Quite a lot, actually. I haven’t played Darkest Dungeon since September or so, so there’s an entire class I’ve never used, and I’ve completely forgotten most of the effective combinations of characters and abilities. If you’re looking at that party composition and going “Wait, what?” then I completely understand.
Still, my initial goal wasn’t to beat the quest. It’s rare to actually take on a Darkest Dungeon boss and win, first try. They all have their strengths and weaknesses, and it’s usually necessary to figure out what those are before you come up with an actual plan and a carefully composed party capable of taking it on, so my plan was just to reach the boss and figure it out from there.
The quest actually started off fairly gently. The first few encounters introduced me to a couple of new enemies (new to me, at least), and the very first encounter pitted me against a pair of foes that had absolutely no offensive capabilities. They could only guard each other and heal. This was a worryingly kind gesture from Darkest Dungeon, because normally it does its best to claw my face off as quickly as possible. Was this an accident? A balance error?
No. My first party went insane, and were eviscerated by cultists and eldritch abominations about five or six rooms in. Those first two encounters were “Look at these enemies and figure out how they work before we try as hard as possible to rip off your limbs.”
Still, I learned a few useful things. The enemies in that first quest are big fans of causing Stress (psychological damage) and Bleed, and have the debuffs to match. My second party wasn’t going to have this problem.
This time, I actually looked at the characters available and tried to plan ahead. My second party was going to at least try for some synergy. We’d have a Man-At-Arms in the front lines, a Bounty Hunter and a Houndmaster to mark targets and inflict hefty damage on Beasts and Humans alike, and a Vestal in the very back for as much healing as possible. I hadn’t seen much in the way of enemies with Protection, so physical damage seemed like a good plan – although I could always inflict Bleed, if needed.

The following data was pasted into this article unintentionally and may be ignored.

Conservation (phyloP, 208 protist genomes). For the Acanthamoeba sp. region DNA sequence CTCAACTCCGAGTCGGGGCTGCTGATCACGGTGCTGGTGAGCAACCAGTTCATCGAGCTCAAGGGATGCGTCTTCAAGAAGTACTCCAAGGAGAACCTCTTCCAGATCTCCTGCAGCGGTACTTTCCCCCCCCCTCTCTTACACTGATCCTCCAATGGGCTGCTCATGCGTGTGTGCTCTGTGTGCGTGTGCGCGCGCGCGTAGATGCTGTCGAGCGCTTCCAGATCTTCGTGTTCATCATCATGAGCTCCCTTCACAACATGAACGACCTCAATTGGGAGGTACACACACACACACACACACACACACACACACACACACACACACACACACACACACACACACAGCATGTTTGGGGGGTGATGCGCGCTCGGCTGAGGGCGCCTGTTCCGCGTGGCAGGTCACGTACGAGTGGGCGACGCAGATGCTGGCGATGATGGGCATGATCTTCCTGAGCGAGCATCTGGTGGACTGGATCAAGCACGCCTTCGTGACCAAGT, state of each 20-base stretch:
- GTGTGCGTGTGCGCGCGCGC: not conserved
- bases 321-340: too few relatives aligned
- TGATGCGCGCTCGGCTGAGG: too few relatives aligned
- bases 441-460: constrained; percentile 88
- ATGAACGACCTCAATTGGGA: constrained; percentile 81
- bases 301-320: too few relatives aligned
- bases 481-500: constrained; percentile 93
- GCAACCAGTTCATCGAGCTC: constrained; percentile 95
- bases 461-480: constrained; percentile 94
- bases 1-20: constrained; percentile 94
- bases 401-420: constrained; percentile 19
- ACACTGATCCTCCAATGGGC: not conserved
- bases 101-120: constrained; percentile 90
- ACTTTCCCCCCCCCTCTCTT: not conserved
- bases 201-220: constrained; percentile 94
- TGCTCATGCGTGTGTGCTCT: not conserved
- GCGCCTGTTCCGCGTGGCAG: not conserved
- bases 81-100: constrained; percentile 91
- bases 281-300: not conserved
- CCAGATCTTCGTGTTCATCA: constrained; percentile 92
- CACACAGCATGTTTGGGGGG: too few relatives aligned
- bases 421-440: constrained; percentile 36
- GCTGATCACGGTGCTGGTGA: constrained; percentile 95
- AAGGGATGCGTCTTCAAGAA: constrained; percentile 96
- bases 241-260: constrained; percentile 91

I also completely bought out the provisions shop. I went in with all the food, torches, bandages, herbs, and holy waters I could carry. I was going to reach the boss, this time.
I didn’t reach the boss this time.
The layout was actually the same as my first attempt, which leads me to think that these dungeons are actually carefully laid out rather than being procedurally generated. I don’t recall that being true of previous boss dungeons, but I might be wrong. It’s been awhile since I’ve played, after all. Nonetheless, I was better equipped this time, and nobody went mad for, ooh, at least four rooms.
Yeah, my party wasn’t particularly good at handling stress. My Bounty Hunter killed himself fairly quickly – he became Masochistic and eventually managed to cause a Deathblow on himself – and then there were three.
But you know what? I’m proud of those three. They made it further than my first party. This is a Medium length quest, meaning I had one opportunity to camp, and I didn’t actually make use of it. I had a sneaking suspicion I was getting awfully close to the boss, and I wanted to leave it as late as possible… which, unfortunately, got them all killed.